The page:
Simpson Buglass, Honorary Consul to the Republic of Estonia in Scotland, encourages Estonia to display its Nordic heritage more bluntly.
It seems fairly obvious that Estonia is Nordic as you travel around the country or if you have read a little relevant history about it, but it’s not obvious to the BBC, it would appear. That normally impressive, impartial and well-informed organisation has fourteen references to Soviet/Russia in its country profile overview and none specifically about Estonia’s Nordic cultural identity. Of course, the historical habit of lumping Estonia, Latvia and Lithuania into one amorphous “Baltic states” group doesn’t help either as it wrongly reinforces the notion that there is some form of cultural homogeneity beyond geographic adjacency.
In fact, how does a small country on the fringe of Northern Europe change international perceptions about its own cultural affinities? Estonia’s current strategy to be accepted as Nordic appears to be a potentially long war of attrition by public announcement. Its prime minister, president, and various ministers all felt the need to point out that Estonia was a Nordic country to the rest of the world during 2015 and for how long will this require to be repeated until recognition from the rest of the world is achieved? Ten years, fifty years, or perhaps never; and in fact is the rest of the world even interested in how Estonia feels about itself? I suspect not. It might be an uphill struggle to gain international acceptance without more positive action than a series of international announcements by high-ranking officials over an indeterminate timescale.
But what if Estonia was to make a unilateral declaration of cultural identity by adopting a new flag based on the familiar Nordic cross design? This is not a new idea, of course, and it has been proposed many times in the past.
Here is one Estonian Nordic Cross design suggested in 2001 and it can be immediately seen that it is both Estonian and Nordic.
Irrespective of international acceptance or indifference towards Estonia’s Nordic message, a flag such as this would preserve the national colours and, at a stroke, make a statement of the Nordic identity by Estonians which would be understood by the rest of the world. It would also remove any confusion with the tricolour flags of its immediate land neighbours which may exist at present.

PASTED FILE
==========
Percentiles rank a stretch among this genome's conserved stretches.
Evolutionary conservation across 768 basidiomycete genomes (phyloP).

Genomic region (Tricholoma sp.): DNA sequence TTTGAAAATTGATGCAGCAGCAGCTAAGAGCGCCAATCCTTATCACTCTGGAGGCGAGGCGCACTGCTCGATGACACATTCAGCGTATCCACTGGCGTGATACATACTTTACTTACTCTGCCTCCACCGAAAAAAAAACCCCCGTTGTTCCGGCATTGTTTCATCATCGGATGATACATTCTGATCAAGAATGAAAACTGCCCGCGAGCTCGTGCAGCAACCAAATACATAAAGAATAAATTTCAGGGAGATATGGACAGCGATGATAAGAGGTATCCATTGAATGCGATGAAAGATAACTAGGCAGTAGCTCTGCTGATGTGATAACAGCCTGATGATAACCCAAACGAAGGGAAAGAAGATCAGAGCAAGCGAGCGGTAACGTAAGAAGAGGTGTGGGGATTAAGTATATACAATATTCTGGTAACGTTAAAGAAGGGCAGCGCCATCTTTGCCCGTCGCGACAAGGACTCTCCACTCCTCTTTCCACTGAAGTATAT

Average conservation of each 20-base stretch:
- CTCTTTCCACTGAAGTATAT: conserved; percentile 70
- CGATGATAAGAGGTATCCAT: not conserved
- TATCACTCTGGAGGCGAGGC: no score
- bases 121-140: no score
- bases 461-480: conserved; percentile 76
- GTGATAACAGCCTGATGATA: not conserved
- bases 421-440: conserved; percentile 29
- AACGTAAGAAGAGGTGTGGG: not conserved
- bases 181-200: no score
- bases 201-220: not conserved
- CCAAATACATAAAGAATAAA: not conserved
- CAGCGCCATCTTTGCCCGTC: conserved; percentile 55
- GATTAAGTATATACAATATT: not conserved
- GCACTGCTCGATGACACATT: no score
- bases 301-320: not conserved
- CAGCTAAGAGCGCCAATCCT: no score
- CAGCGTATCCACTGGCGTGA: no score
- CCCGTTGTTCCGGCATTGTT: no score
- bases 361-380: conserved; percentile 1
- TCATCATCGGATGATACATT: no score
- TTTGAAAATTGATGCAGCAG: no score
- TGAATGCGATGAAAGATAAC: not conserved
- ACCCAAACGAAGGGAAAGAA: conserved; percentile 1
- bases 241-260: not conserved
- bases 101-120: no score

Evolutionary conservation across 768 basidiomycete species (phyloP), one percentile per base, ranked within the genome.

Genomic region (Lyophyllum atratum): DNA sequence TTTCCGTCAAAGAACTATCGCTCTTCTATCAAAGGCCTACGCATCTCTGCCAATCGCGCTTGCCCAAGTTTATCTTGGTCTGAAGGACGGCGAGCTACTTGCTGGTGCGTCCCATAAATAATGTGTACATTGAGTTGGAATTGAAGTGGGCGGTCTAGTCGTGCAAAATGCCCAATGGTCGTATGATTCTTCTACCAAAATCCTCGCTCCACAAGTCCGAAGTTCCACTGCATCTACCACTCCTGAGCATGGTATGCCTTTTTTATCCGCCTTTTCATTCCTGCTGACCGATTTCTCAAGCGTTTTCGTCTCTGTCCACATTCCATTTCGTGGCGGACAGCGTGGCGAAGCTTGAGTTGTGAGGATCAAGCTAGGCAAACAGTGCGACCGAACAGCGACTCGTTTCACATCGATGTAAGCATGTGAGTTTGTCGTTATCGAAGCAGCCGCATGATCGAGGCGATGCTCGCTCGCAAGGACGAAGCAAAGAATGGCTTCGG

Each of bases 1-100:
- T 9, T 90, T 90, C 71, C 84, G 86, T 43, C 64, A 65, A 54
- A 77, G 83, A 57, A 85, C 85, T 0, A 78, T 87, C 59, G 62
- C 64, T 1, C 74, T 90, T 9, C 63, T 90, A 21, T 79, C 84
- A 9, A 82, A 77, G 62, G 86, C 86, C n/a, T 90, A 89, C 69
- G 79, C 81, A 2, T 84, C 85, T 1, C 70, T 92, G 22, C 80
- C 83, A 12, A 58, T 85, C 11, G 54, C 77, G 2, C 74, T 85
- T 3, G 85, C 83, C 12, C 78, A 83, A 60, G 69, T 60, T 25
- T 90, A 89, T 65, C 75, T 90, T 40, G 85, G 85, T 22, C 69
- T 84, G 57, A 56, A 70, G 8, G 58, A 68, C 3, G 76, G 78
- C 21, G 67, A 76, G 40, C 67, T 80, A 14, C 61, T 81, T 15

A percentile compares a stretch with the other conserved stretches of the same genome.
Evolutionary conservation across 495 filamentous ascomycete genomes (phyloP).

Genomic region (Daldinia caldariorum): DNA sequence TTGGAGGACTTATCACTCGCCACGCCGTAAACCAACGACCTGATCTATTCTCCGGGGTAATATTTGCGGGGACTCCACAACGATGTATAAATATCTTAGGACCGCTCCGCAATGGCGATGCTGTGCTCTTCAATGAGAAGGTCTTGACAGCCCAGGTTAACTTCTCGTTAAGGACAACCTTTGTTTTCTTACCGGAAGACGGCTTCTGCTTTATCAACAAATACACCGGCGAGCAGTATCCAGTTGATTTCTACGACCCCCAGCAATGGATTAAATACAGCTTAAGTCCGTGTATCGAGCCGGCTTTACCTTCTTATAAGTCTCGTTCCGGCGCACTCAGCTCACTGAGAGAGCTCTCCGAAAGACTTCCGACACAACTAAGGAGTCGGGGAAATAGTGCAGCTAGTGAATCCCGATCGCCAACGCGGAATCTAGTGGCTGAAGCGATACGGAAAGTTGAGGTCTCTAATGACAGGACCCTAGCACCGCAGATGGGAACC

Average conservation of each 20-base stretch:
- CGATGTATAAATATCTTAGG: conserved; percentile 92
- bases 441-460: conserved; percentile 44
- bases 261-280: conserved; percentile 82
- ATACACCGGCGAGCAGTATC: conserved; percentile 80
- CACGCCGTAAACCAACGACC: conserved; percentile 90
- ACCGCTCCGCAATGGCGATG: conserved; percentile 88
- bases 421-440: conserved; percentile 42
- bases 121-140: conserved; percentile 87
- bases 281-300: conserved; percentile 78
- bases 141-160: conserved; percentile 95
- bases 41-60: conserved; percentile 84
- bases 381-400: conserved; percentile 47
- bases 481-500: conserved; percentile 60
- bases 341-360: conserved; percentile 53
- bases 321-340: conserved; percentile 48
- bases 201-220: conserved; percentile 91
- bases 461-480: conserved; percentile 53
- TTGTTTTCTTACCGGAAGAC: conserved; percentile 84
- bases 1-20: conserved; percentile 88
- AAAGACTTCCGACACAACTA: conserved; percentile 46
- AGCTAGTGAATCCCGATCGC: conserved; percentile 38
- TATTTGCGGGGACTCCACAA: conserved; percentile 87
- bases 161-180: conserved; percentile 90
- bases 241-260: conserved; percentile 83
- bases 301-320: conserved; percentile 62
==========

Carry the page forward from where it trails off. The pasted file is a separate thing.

It could even be argued that Estonia designed the Nordic cross, as legend has it that the first flag of this type, the Dannebrog of Denmark, fell to earth in Estonia in 1219, so for design inspiration you can’t get better provenance than that.
“So Estonia, if being Nordic is an important part of your self-identity then why don’t you rearrange the colours of your flag into a Nordic cross?”
For those who would be concerned about loss of identity through changing the flag, there are also precedents for change which are based on aligning flags with national/public identity. In fact one such change is in progress; during 2016, the former British colony of New Zealand will vote to change its flag from its current colonial arrangement to one based on a contemporary expression of self-identity. The leading design shows retention of the Southern cross constellation to indicate the country’s geographic location in the southern hemisphere with the addition of the silver fern, the internationally recognised symbol worn by New Zealand’s sportsmen and women around the world.
There are also recent additions to the Nordic cross family of flags. In 2007, the Scottish Orkney isles adopted a Nordic cross arrangement as its official flag in a clear statement about its Norse heritage, something the adjacent Shetland archipelago (also in Scotland) had already done in 1969.
So Estonia, if being Nordic is an important part of your self-identity then why don’t you rearrange the colours of your flag into a Nordic cross?
And if you did, then your flag could do your talking for you.
The opinions in this article are those of the author. Cover: one of the proposals for an Estonian Nordic flag. Read also: Andres Simonson: A case for an Estonian Nordic flag and Shardee Rebas: What Estonia really is? #northeast.
6 thoughts on “Simpson Buglass: Estonia is Nordic, isn’t it?”
Estonia is clearly a Nordic country, and Latvia has many Nordic aspects as well.
Estonia came very close to adopting a Scandinavian-style cross flag as well as the traditional name of the country – Estland (meaning “east land” in Old Norse) just after indepence.
This is my basic take on this topic:
Hey Anders, your link does not work. I’m quite interested in this subject since I’ve in Estonia for 3 years and it’s something I often discussed with friends
Hi, try the link now, I’ve edited it so it leads to the whole discussion.
I’ve researched and written extensively about this topic for over 20 years, so I can provide you with a lot of information if you’re interested.
Also, here’s a link to a website from 2003 about Estonia’s Swedish minority, if you’re interested. It has dialect samples, folk music, 360 panoramas, photos and videos from northwestern Estonia:
Mr. Buglass, well said. My mother was Estonian and always considered herself Nordic. She would be pleased with this suggestion of changing the flag to represent that idea.
that’s right ..!!
Estonia’s flag is perfect just as it is… clean, graphic, timeless, and eminently recognizable.
Please stop trying to “normalize” this flag into a nordic cross design rut. Nordic flags are oh so confusing… there’s far too many of them. Besides, we Estonians enjoy being different from our neighbours!
Yes, Estonia is indeed a Nordic country. That certainly doesn’t mean its flag should change just because some flag nuts (vexillologists) are obsessed with the idea of match-matchy. This is such a waste of time and energy… get a life, people!